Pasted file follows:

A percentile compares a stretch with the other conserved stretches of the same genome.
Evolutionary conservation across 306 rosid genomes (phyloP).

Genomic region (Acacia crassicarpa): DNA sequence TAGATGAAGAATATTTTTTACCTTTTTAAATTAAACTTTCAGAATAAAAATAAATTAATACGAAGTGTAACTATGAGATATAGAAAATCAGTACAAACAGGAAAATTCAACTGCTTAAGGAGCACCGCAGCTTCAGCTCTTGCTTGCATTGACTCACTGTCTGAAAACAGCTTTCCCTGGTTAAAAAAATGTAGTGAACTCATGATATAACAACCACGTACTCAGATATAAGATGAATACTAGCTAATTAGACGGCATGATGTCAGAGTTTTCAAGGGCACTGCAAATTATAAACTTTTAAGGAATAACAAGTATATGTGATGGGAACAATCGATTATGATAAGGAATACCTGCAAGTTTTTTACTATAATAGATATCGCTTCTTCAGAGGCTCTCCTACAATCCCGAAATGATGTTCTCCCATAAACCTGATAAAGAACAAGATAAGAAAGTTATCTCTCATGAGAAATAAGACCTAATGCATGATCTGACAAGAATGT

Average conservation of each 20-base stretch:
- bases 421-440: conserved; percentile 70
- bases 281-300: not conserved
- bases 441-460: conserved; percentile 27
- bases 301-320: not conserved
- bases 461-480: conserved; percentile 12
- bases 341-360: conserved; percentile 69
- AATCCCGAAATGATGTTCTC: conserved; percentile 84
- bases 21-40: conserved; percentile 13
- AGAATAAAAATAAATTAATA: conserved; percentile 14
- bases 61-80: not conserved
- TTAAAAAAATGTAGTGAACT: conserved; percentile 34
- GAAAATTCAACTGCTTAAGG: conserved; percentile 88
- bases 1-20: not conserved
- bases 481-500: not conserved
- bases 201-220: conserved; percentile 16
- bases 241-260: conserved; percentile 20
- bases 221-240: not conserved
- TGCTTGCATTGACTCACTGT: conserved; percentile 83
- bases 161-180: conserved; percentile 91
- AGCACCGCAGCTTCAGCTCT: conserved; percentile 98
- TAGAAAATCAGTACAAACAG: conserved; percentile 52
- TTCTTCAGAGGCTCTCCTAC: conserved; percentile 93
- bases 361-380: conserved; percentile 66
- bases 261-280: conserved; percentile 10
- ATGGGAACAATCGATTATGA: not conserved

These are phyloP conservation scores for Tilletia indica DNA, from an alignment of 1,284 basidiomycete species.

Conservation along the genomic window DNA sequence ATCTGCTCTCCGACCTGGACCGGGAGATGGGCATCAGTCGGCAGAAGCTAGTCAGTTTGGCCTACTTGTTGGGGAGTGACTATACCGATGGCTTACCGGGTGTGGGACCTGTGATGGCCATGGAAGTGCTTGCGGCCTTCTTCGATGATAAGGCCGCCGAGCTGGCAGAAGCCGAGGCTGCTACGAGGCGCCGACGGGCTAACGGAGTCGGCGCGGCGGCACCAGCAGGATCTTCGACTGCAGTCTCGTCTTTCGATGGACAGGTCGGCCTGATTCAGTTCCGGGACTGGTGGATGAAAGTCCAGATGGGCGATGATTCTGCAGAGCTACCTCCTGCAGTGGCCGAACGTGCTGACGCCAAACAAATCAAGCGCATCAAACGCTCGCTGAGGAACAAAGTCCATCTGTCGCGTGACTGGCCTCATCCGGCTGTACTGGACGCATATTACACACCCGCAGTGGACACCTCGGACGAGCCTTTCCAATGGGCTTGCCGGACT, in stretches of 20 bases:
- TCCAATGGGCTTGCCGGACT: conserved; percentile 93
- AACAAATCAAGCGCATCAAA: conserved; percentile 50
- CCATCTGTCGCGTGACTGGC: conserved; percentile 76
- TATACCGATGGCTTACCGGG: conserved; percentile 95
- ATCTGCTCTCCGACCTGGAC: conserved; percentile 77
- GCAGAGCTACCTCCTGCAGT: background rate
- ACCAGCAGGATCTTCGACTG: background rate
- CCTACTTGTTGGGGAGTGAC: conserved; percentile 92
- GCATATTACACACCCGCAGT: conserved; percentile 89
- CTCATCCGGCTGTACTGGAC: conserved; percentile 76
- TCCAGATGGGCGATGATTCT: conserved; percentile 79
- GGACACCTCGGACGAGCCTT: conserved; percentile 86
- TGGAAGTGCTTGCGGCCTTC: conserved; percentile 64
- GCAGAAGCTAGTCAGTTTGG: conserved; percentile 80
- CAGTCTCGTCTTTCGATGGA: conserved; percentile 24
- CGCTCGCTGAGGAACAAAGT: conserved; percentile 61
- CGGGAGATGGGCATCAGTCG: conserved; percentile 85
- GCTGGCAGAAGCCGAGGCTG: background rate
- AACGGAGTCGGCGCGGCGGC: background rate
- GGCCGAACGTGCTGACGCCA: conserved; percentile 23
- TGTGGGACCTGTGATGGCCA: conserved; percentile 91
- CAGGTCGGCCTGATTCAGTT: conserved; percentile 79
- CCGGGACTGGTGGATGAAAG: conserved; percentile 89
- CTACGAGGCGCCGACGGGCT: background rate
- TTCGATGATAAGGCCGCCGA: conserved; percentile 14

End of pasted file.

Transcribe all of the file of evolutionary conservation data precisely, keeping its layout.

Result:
A percentile compares a stretch with the other conserved stretches of the same genome.
Evolutionary conservation across 306 rosid genomes (phyloP).

Genomic region (Acacia crassicarpa): DNA sequence TAGATGAAGAATATTTTTTACCTTTTTAAATTAAACTTTCAGAATAAAAATAAATTAATACGAAGTGTAACTATGAGATATAGAAAATCAGTACAAACAGGAAAATTCAACTGCTTAAGGAGCACCGCAGCTTCAGCTCTTGCTTGCATTGACTCACTGTCTGAAAACAGCTTTCCCTGGTTAAAAAAATGTAGTGAACTCATGATATAACAACCACGTACTCAGATATAAGATGAATACTAGCTAATTAGACGGCATGATGTCAGAGTTTTCAAGGGCACTGCAAATTATAAACTTTTAAGGAATAACAAGTATATGTGATGGGAACAATCGATTATGATAAGGAATACCTGCAAGTTTTTTACTATAATAGATATCGCTTCTTCAGAGGCTCTCCTACAATCCCGAAATGATGTTCTCCCATAAACCTGATAAAGAACAAGATAAGAAAGTTATCTCTCATGAGAAATAAGACCTAATGCATGATCTGACAAGAATGT

Average conservation of each 20-base stretch:
- bases 421-440: conserved; percentile 70
- bases 281-300: not conserved
- bases 441-460: conserved; percentile 27
- bases 301-320: not conserved
- bases 461-480: conserved; percentile 12
- bases 341-360: conserved; percentile 69
- AATCCCGAAATGATGTTCTC: conserved; percentile 84
- bases 21-40: conserved; percentile 13
- AGAATAAAAATAAATTAATA: conserved; percentile 14
- bases 61-80: not conserved
- TTAAAAAAATGTAGTGAACT: conserved; percentile 34
- GAAAATTCAACTGCTTAAGG: conserved; percentile 88
- bases 1-20: not conserved
- bases 481-500: not conserved
- bases 201-220: conserved; percentile 16
- bases 241-260: conserved; percentile 20
- bases 221-240: not conserved
- TGCTTGCATTGACTCACTGT: conserved; percentile 83
- bases 161-180: conserved; percentile 91
- AGCACCGCAGCTTCAGCTCT: conserved; percentile 98
- TAGAAAATCAGTACAAACAG: conserved; percentile 52
- TTCTTCAGAGGCTCTCCTAC: conserved; percentile 93
- bases 361-380: conserved; percentile 66
- bases 261-280: conserved; percentile 10
- ATGGGAACAATCGATTATGA: not conserved

These are phyloP conservation scores for Tilletia indica DNA, from an alignment of 1,284 basidiomycete species.

Conservation along the genomic window DNA sequence ATCTGCTCTCCGACCTGGACCGGGAGATGGGCATCAGTCGGCAGAAGCTAGTCAGTTTGGCCTACTTGTTGGGGAGTGACTATACCGATGGCTTACCGGGTGTGGGACCTGTGATGGCCATGGAAGTGCTTGCGGCCTTCTTCGATGATAAGGCCGCCGAGCTGGCAGAAGCCGAGGCTGCTACGAGGCGCCGACGGGCTAACGGAGTCGGCGCGGCGGCACCAGCAGGATCTTCGACTGCAGTCTCGTCTTTCGATGGACAGGTCGGCCTGATTCAGTTCCGGGACTGGTGGATGAAAGTCCAGATGGGCGATGATTCTGCAGAGCTACCTCCTGCAGTGGCCGAACGTGCTGACGCCAAACAAATCAAGCGCATCAAACGCTCGCTGAGGAACAAAGTCCATCTGTCGCGTGACTGGCCTCATCCGGCTGTACTGGACGCATATTACACACCCGCAGTGGACACCTCGGACGAGCCTTTCCAATGGGCTTGCCGGACT, in stretches of 20 bases:
- TCCAATGGGCTTGCCGGACT: conserved; percentile 93
- AACAAATCAAGCGCATCAAA: conserved; percentile 50
- CCATCTGTCGCGTGACTGGC: conserved; percentile 76
- TATACCGATGGCTTACCGGG: conserved; percentile 95
- ATCTGCTCTCCGACCTGGAC: conserved; percentile 77
- GCAGAGCTACCTCCTGCAGT: background rate
- ACCAGCAGGATCTTCGACTG: background rate
- CCTACTTGTTGGGGAGTGAC: conserved; percentile 92
- GCATATTACACACCCGCAGT: conserved; percentile 89
- CTCATCCGGCTGTACTGGAC: conserved; percentile 76
- TCCAGATGGGCGATGATTCT: conserved; percentile 79
- GGACACCTCGGACGAGCCTT: conserved; percentile 86
- TGGAAGTGCTTGCGGCCTTC: conserved; percentile 64
- GCAGAAGCTAGTCAGTTTGG: conserved; percentile 80
- CAGTCTCGTCTTTCGATGGA: conserved; percentile 24
- CGCTCGCTGAGGAACAAAGT: conserved; percentile 61
- CGGGAGATGGGCATCAGTCG: conserved; percentile 85
- GCTGGCAGAAGCCGAGGCTG: background rate
- AACGGAGTCGGCGCGGCGGC: background rate
- GGCCGAACGTGCTGACGCCA: conserved; percentile 23
- TGTGGGACCTGTGATGGCCA: conserved; percentile 91
- CAGGTCGGCCTGATTCAGTT: conserved; percentile 79
- CCGGGACTGGTGGATGAAAG: conserved; percentile 89
- CTACGAGGCGCCGACGGGCT: background rate
- TTCGATGATAAGGCCGCCGA: conserved; percentile 14